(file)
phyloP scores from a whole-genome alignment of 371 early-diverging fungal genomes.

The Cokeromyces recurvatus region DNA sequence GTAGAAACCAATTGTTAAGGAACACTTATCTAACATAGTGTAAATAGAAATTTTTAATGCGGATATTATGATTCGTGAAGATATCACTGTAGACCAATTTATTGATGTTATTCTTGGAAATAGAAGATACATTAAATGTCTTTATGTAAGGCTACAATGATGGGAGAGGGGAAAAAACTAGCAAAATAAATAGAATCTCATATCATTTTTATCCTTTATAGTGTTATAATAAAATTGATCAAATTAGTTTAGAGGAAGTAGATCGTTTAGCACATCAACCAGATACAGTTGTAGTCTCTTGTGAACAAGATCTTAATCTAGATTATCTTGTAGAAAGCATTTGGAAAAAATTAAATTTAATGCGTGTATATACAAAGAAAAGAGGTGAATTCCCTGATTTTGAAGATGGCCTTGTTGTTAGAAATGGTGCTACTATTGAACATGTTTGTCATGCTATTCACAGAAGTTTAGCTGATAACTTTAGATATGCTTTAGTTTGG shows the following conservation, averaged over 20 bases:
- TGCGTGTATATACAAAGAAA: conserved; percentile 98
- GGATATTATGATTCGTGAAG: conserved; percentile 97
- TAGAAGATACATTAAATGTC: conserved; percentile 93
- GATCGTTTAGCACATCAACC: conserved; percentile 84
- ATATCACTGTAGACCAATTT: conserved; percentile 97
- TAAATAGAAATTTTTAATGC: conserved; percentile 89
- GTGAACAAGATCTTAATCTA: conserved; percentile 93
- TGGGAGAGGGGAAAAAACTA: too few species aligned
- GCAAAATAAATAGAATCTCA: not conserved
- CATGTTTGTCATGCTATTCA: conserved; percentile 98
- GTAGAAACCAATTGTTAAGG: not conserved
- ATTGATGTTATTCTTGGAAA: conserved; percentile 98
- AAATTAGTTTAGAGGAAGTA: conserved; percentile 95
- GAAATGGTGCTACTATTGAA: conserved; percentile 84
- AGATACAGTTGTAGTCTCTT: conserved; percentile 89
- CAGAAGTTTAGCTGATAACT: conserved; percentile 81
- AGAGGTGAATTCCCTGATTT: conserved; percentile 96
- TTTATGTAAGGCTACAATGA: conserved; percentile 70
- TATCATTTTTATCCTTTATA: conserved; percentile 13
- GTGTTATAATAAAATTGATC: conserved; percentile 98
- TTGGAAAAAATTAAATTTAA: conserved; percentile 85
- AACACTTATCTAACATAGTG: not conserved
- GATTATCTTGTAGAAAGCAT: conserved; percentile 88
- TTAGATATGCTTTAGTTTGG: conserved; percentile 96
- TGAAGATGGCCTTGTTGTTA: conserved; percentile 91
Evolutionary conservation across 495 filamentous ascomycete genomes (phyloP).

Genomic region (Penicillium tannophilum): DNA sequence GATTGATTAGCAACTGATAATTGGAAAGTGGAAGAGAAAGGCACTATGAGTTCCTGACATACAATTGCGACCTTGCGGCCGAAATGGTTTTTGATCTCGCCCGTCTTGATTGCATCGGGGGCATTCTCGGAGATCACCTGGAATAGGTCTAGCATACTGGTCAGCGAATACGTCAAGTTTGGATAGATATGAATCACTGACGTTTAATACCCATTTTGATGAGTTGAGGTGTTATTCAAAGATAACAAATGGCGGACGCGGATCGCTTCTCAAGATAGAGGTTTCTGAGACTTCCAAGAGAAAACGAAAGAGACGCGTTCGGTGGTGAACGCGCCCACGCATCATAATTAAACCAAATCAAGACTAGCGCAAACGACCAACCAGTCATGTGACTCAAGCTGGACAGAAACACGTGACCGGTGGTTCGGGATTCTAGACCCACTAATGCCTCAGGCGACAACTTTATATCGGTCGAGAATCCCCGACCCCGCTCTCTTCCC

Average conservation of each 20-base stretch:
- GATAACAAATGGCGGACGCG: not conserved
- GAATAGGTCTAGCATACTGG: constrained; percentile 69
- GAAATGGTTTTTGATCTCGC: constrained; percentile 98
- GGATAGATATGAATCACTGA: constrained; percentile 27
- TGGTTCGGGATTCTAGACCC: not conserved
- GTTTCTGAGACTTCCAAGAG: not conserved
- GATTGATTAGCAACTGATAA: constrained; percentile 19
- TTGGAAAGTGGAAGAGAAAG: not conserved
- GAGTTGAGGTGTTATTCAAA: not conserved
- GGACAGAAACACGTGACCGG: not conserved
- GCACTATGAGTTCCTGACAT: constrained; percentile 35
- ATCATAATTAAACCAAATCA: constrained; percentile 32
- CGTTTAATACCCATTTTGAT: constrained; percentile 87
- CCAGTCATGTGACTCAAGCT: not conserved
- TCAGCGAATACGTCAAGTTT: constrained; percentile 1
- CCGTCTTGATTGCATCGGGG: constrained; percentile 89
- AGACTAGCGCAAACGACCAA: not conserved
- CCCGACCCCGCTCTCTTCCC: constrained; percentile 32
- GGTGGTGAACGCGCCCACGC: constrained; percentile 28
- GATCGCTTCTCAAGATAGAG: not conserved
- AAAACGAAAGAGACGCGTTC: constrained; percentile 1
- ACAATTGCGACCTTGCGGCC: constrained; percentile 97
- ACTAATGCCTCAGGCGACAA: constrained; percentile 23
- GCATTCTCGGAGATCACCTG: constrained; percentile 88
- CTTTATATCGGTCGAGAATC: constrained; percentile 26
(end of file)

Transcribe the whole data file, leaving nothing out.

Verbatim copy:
phyloP scores from a whole-genome alignment of 371 early-diverging fungal genomes.

The Cokeromyces recurvatus region DNA sequence GTAGAAACCAATTGTTAAGGAACACTTATCTAACATAGTGTAAATAGAAATTTTTAATGCGGATATTATGATTCGTGAAGATATCACTGTAGACCAATTTATTGATGTTATTCTTGGAAATAGAAGATACATTAAATGTCTTTATGTAAGGCTACAATGATGGGAGAGGGGAAAAAACTAGCAAAATAAATAGAATCTCATATCATTTTTATCCTTTATAGTGTTATAATAAAATTGATCAAATTAGTTTAGAGGAAGTAGATCGTTTAGCACATCAACCAGATACAGTTGTAGTCTCTTGTGAACAAGATCTTAATCTAGATTATCTTGTAGAAAGCATTTGGAAAAAATTAAATTTAATGCGTGTATATACAAAGAAAAGAGGTGAATTCCCTGATTTTGAAGATGGCCTTGTTGTTAGAAATGGTGCTACTATTGAACATGTTTGTCATGCTATTCACAGAAGTTTAGCTGATAACTTTAGATATGCTTTAGTTTGG shows the following conservation, averaged over 20 bases:
- TGCGTGTATATACAAAGAAA: conserved; percentile 98
- GGATATTATGATTCGTGAAG: conserved; percentile 97
- TAGAAGATACATTAAATGTC: conserved; percentile 93
- GATCGTTTAGCACATCAACC: conserved; percentile 84
- ATATCACTGTAGACCAATTT: conserved; percentile 97
- TAAATAGAAATTTTTAATGC: conserved; percentile 89
- GTGAACAAGATCTTAATCTA: conserved; percentile 93
- TGGGAGAGGGGAAAAAACTA: too few species aligned
- GCAAAATAAATAGAATCTCA: not conserved
- CATGTTTGTCATGCTATTCA: conserved; percentile 98
- GTAGAAACCAATTGTTAAGG: not conserved
- ATTGATGTTATTCTTGGAAA: conserved; percentile 98
- AAATTAGTTTAGAGGAAGTA: conserved; percentile 95
- GAAATGGTGCTACTATTGAA: conserved; percentile 84
- AGATACAGTTGTAGTCTCTT: conserved; percentile 89
- CAGAAGTTTAGCTGATAACT: conserved; percentile 81
- AGAGGTGAATTCCCTGATTT: conserved; percentile 96
- TTTATGTAAGGCTACAATGA: conserved; percentile 70
- TATCATTTTTATCCTTTATA: conserved; percentile 13
- GTGTTATAATAAAATTGATC: conserved; percentile 98
- TTGGAAAAAATTAAATTTAA: conserved; percentile 85
- AACACTTATCTAACATAGTG: not conserved
- GATTATCTTGTAGAAAGCAT: conserved; percentile 88
- TTAGATATGCTTTAGTTTGG: conserved; percentile 96
- TGAAGATGGCCTTGTTGTTA: conserved; percentile 91
Evolutionary conservation across 495 filamentous ascomycete genomes (phyloP).

Genomic region (Penicillium tannophilum): DNA sequence GATTGATTAGCAACTGATAATTGGAAAGTGGAAGAGAAAGGCACTATGAGTTCCTGACATACAATTGCGACCTTGCGGCCGAAATGGTTTTTGATCTCGCCCGTCTTGATTGCATCGGGGGCATTCTCGGAGATCACCTGGAATAGGTCTAGCATACTGGTCAGCGAATACGTCAAGTTTGGATAGATATGAATCACTGACGTTTAATACCCATTTTGATGAGTTGAGGTGTTATTCAAAGATAACAAATGGCGGACGCGGATCGCTTCTCAAGATAGAGGTTTCTGAGACTTCCAAGAGAAAACGAAAGAGACGCGTTCGGTGGTGAACGCGCCCACGCATCATAATTAAACCAAATCAAGACTAGCGCAAACGACCAACCAGTCATGTGACTCAAGCTGGACAGAAACACGTGACCGGTGGTTCGGGATTCTAGACCCACTAATGCCTCAGGCGACAACTTTATATCGGTCGAGAATCCCCGACCCCGCTCTCTTCCC

Average conservation of each 20-base stretch:
- GATAACAAATGGCGGACGCG: not conserved
- GAATAGGTCTAGCATACTGG: constrained; percentile 69
- GAAATGGTTTTTGATCTCGC: constrained; percentile 98
- GGATAGATATGAATCACTGA: constrained; percentile 27
- TGGTTCGGGATTCTAGACCC: not conserved
- GTTTCTGAGACTTCCAAGAG: not conserved
- GATTGATTAGCAACTGATAA: constrained; percentile 19
- TTGGAAAGTGGAAGAGAAAG: not conserved
- GAGTTGAGGTGTTATTCAAA: not conserved
- GGACAGAAACACGTGACCGG: not conserved
- GCACTATGAGTTCCTGACAT: constrained; percentile 35
- ATCATAATTAAACCAAATCA: constrained; percentile 32
- CGTTTAATACCCATTTTGAT: constrained; percentile 87
- CCAGTCATGTGACTCAAGCT: not conserved
- TCAGCGAATACGTCAAGTTT: constrained; percentile 1
- CCGTCTTGATTGCATCGGGG: constrained; percentile 89
- AGACTAGCGCAAACGACCAA: not conserved
- CCCGACCCCGCTCTCTTCCC: constrained; percentile 32
- GGTGGTGAACGCGCCCACGC: constrained; percentile 28
- GATCGCTTCTCAAGATAGAG: not conserved
- AAAACGAAAGAGACGCGTTC: constrained; percentile 1
- ACAATTGCGACCTTGCGGCC: constrained; percentile 97
- ACTAATGCCTCAGGCGACAA: constrained; percentile 23
- GCATTCTCGGAGATCACCTG: constrained; percentile 88
- CTTTATATCGGTCGAGAATC: constrained; percentile 26